When two parties make a contract, there are often a lot of different provisions and terms that are included. Many of those terms have to do with procedural issues (like how payments are to be made and how often updates are supposed to be given on a project). Other provisions may involve details and plans for a project, including things like design and delivery agreements.
Generally speaking, once you sign a contract, you're bound by all of its terms. You can't pick and choose. Any failure to meet the obligations spelled out in the document -- whether that contract is just two pages or hundreds -- is considered a breach of contract.
However, not all breaches of a contract are built alike. Some are considered minor oversights -- or immaterial breaches -- while others are considered major material failures.
What's the difference? In essence, it comes down to one very important question: Was the purpose of the contract fulfilled? If it wasn't, that's a material breach. A material breach by the other party relieves you of all of your obligations under the contract, while an immaterial breach does not.
For example, imagine that you sign a contract to have your manufacturer construct and deliver 100 of your new toys no later than Dec. 1, in anticipation of your Christmas rush. Your manufacturer experiences some problems and the toys don't get delivered until Dec. 23, which doesn't give you enough time to sell them before the holiday. That's probably going to be considered a material breach and you will likely be justified in refusing to pay.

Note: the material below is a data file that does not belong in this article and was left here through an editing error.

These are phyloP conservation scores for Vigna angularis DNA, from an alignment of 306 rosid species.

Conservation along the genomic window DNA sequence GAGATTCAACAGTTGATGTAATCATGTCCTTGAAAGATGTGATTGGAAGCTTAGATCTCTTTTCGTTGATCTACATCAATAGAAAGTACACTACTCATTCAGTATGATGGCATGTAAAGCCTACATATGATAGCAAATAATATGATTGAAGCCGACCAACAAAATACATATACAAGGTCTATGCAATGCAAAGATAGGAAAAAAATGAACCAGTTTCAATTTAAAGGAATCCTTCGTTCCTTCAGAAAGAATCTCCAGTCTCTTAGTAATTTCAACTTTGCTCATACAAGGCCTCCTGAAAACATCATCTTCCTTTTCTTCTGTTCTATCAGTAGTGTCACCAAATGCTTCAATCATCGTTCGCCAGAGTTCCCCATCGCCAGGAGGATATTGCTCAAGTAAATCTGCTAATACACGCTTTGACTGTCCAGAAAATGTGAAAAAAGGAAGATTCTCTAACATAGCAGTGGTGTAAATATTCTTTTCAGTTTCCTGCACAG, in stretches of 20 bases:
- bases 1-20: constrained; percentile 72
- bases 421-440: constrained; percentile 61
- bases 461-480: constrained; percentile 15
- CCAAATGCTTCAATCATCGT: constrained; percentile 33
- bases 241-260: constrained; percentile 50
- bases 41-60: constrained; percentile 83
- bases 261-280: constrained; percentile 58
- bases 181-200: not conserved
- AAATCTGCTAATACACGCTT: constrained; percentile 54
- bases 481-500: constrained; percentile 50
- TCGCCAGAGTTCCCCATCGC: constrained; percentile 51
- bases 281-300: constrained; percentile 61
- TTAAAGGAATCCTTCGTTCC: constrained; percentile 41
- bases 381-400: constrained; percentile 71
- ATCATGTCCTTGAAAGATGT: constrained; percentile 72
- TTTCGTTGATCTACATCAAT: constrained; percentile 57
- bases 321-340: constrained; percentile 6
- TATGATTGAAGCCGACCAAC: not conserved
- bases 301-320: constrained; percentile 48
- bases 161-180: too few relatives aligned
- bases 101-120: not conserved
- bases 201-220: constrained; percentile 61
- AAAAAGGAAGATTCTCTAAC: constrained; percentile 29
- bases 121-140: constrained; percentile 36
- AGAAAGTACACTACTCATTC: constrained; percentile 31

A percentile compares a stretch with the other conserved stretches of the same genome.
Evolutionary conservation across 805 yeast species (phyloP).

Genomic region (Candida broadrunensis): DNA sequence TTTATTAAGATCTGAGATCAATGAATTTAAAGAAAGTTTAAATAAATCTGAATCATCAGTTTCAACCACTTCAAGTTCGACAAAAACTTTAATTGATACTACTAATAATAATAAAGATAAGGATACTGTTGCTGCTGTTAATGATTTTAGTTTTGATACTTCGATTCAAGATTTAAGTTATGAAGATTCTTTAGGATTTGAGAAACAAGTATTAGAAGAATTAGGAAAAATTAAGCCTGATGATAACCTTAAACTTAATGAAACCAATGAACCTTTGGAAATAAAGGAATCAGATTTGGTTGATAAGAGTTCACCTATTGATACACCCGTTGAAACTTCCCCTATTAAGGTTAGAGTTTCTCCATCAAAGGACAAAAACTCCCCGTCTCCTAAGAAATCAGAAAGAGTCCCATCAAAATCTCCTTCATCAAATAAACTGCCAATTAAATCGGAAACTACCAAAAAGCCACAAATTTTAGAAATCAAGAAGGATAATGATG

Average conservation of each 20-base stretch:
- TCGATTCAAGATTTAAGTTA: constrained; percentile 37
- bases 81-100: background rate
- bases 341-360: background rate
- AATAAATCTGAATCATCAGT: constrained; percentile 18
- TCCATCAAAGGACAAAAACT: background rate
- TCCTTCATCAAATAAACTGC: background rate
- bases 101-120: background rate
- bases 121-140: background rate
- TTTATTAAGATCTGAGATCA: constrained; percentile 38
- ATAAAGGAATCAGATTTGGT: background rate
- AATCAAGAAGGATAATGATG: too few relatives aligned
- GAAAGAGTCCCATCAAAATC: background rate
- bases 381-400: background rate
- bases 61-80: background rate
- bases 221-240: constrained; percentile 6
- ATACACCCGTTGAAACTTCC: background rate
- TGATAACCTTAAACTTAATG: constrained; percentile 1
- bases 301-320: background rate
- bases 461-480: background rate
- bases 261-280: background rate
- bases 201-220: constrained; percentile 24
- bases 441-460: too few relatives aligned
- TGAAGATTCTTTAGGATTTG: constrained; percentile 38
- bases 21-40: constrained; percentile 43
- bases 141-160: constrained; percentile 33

On the other hand, if the manufacturer gets the toys to you by Dec. 2, you still have plenty of time to sell them before the holiday. This means the breach is probably not material. You may have other remedies available, if you experience any losses from the delay, but you still have to pay for the shipment of toys.
As you can imagine, it isn't always easy for two parties to agree on what constitutes a "material" breach of contract. An experienced attorney can help you evaluate your situation and make an educated decision on how to proceed.